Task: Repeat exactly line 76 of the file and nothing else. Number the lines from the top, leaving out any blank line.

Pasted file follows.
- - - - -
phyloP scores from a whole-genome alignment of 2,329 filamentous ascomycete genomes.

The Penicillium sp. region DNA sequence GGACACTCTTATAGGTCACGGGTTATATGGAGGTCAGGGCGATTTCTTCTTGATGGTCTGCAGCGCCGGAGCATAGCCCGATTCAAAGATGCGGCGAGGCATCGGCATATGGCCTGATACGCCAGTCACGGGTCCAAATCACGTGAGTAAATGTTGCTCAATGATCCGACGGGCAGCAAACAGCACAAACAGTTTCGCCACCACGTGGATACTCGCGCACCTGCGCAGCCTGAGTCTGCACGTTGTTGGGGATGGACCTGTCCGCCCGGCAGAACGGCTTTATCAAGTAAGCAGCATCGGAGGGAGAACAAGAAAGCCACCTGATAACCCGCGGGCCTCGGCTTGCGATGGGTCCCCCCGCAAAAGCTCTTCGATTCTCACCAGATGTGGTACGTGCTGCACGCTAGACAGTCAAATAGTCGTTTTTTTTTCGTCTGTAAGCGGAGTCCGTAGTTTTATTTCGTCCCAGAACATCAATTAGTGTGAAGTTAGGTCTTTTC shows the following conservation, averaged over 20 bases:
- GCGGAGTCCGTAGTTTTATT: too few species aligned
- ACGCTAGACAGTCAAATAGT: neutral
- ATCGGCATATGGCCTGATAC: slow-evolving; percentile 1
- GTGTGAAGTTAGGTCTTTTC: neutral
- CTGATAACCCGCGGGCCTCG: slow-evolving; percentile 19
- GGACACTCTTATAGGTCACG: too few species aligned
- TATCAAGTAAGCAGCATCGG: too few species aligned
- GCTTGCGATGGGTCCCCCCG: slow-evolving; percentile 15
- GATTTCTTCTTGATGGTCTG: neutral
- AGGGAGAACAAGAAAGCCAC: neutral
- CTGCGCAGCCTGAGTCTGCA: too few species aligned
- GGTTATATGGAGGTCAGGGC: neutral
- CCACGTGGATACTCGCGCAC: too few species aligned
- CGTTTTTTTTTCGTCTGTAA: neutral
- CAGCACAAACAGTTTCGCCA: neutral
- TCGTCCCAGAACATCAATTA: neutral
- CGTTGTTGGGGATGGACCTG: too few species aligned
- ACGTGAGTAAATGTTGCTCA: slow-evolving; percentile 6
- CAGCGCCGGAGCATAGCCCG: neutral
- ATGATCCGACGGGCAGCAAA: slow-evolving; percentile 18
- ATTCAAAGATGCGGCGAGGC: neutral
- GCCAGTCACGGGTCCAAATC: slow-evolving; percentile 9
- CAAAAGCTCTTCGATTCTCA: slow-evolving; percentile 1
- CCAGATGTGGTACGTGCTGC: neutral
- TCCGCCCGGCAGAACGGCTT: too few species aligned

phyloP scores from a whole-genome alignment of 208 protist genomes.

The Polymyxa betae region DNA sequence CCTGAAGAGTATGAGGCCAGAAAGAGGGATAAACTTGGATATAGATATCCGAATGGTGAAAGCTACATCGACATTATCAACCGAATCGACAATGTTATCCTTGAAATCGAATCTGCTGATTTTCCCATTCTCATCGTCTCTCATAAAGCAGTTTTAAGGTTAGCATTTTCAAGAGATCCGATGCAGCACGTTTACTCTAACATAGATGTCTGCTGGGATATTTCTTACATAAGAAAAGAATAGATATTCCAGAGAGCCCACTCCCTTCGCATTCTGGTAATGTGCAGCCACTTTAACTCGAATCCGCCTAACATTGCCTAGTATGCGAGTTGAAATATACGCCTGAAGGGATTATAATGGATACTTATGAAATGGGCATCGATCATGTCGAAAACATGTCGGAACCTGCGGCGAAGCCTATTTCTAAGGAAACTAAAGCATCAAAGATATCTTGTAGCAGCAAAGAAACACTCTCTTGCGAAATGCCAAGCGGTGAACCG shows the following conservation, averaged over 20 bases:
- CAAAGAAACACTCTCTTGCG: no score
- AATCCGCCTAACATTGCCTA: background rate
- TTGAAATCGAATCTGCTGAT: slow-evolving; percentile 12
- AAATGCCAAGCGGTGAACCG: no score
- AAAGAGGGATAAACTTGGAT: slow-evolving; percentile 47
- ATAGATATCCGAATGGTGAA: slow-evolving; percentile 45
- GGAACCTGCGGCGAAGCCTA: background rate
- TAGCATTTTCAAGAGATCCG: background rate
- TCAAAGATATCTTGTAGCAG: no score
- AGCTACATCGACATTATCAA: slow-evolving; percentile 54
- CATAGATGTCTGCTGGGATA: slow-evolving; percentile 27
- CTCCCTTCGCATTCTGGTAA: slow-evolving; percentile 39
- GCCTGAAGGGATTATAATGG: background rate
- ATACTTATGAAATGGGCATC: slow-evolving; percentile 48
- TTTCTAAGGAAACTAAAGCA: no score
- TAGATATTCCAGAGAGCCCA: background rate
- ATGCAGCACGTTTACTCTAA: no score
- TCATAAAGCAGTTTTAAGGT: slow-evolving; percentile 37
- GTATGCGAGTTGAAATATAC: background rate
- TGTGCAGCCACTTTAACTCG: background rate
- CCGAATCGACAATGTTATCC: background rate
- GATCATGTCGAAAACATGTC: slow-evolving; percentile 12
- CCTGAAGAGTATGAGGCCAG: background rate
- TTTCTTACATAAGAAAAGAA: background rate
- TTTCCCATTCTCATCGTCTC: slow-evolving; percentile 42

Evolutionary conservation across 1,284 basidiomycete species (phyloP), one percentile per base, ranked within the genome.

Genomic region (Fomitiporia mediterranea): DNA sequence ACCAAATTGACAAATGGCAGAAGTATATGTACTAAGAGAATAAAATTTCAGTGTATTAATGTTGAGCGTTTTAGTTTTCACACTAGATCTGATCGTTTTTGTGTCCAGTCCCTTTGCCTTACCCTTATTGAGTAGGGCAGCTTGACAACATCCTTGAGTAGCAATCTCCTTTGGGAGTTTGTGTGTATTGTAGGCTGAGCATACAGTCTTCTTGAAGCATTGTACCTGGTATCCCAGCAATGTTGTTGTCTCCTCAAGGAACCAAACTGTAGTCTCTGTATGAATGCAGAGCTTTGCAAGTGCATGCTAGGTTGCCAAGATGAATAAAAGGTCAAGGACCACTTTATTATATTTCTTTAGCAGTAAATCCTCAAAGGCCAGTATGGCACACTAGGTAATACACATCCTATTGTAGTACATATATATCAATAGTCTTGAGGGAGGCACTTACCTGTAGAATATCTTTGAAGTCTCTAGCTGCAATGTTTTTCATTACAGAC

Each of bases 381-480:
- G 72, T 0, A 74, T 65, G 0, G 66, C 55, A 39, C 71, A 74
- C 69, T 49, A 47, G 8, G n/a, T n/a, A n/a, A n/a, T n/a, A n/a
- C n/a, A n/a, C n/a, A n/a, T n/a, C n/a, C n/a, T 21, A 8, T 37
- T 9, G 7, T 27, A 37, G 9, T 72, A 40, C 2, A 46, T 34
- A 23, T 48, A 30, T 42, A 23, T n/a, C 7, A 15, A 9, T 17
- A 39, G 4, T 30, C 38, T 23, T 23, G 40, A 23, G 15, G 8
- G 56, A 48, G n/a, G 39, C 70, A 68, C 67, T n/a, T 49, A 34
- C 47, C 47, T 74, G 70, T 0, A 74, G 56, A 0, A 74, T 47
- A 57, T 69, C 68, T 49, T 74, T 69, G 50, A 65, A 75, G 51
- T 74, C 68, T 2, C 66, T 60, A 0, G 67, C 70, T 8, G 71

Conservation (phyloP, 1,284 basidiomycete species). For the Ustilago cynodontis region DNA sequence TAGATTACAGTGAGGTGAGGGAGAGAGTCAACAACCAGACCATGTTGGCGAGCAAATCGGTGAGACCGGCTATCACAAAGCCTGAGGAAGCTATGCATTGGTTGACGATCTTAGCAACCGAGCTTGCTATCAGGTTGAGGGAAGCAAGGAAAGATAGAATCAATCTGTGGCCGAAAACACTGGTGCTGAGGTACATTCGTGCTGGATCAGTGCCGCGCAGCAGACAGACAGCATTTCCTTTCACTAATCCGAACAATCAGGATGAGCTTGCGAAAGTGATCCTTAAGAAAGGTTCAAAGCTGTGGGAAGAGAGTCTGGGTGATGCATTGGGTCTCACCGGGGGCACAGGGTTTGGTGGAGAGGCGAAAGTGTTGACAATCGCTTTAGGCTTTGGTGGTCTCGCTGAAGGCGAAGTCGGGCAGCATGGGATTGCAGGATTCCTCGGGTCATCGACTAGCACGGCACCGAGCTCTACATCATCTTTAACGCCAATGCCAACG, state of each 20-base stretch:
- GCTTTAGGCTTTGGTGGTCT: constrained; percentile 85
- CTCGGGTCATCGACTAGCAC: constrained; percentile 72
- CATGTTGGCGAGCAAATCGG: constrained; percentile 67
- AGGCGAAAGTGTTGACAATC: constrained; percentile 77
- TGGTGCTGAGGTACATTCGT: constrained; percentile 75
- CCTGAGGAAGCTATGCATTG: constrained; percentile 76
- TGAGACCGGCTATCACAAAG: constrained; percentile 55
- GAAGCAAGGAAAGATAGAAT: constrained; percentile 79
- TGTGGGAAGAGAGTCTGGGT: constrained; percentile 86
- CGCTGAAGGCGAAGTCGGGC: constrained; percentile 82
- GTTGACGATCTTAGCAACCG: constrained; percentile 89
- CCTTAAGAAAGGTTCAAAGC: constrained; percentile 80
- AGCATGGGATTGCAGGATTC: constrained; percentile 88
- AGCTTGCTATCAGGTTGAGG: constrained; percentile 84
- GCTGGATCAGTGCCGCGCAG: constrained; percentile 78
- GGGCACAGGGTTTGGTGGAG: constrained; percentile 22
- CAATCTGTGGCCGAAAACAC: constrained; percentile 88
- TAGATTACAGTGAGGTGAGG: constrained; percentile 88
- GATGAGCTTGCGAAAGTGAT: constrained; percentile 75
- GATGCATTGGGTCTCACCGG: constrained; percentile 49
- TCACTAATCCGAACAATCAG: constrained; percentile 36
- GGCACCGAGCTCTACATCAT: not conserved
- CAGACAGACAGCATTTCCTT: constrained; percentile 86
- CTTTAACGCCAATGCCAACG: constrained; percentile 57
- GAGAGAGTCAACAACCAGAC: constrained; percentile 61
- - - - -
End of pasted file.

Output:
- GAAGCAAGGAAAGATAGAAT: constrained; percentile 79